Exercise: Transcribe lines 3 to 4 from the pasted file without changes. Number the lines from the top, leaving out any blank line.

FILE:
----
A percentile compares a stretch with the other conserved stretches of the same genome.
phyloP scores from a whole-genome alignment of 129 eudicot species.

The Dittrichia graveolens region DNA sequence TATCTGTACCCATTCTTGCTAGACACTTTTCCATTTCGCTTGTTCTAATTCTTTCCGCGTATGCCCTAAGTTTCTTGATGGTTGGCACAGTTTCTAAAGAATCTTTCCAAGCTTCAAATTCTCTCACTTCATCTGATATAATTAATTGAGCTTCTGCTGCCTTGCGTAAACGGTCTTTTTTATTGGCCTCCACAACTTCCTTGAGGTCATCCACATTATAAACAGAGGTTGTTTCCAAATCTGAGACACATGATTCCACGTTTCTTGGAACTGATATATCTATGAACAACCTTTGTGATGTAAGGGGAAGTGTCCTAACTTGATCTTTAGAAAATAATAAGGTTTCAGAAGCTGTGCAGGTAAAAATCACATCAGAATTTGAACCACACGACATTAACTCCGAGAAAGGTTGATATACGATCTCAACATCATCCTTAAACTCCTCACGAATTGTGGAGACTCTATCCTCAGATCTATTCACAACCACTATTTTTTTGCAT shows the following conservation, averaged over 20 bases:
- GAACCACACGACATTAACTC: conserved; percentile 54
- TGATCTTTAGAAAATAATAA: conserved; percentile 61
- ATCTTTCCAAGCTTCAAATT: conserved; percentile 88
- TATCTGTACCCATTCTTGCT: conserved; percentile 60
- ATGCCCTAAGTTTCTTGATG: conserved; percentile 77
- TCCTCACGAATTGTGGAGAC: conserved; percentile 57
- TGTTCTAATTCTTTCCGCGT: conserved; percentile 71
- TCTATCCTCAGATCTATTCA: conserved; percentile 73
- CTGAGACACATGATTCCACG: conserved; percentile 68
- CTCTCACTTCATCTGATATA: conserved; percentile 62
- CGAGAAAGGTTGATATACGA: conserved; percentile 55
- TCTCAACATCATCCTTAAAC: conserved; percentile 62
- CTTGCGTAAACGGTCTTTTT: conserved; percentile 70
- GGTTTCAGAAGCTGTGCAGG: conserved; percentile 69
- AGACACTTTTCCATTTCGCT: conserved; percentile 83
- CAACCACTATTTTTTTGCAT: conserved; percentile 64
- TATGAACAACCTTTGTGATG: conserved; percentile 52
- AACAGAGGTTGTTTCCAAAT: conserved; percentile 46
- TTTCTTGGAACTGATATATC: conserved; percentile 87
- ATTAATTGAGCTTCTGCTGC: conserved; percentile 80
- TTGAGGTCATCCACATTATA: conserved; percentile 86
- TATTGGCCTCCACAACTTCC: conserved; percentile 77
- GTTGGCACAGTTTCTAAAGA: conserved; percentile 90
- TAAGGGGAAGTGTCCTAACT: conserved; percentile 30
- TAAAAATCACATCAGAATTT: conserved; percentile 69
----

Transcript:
The Dittrichia graveolens region DNA sequence TATCTGTACCCATTCTTGCTAGACACTTTTCCATTTCGCTTGTTCTAATTCTTTCCGCGTATGCCCTAAGTTTCTTGATGGTTGGCACAGTTTCTAAAGAATCTTTCCAAGCTTCAAATTCTCTCACTTCATCTGATATAATTAATTGAGCTTCTGCTGCCTTGCGTAAACGGTCTTTTTTATTGGCCTCCACAACTTCCTTGAGGTCATCCACATTATAAACAGAGGTTGTTTCCAAATCTGAGACACATGATTCCACGTTTCTTGGAACTGATATATCTATGAACAACCTTTGTGATGTAAGGGGAAGTGTCCTAACTTGATCTTTAGAAAATAATAAGGTTTCAGAAGCTGTGCAGGTAAAAATCACATCAGAATTTGAACCACACGACATTAACTCCGAGAAAGGTTGATATACGATCTCAACATCATCCTTAAACTCCTCACGAATTGTGGAGACTCTATCCTCAGATCTATTCACAACCACTATTTTTTTGCAT shows the following conservation, averaged over 20 bases:
- GAACCACACGACATTAACTC: conserved; percentile 54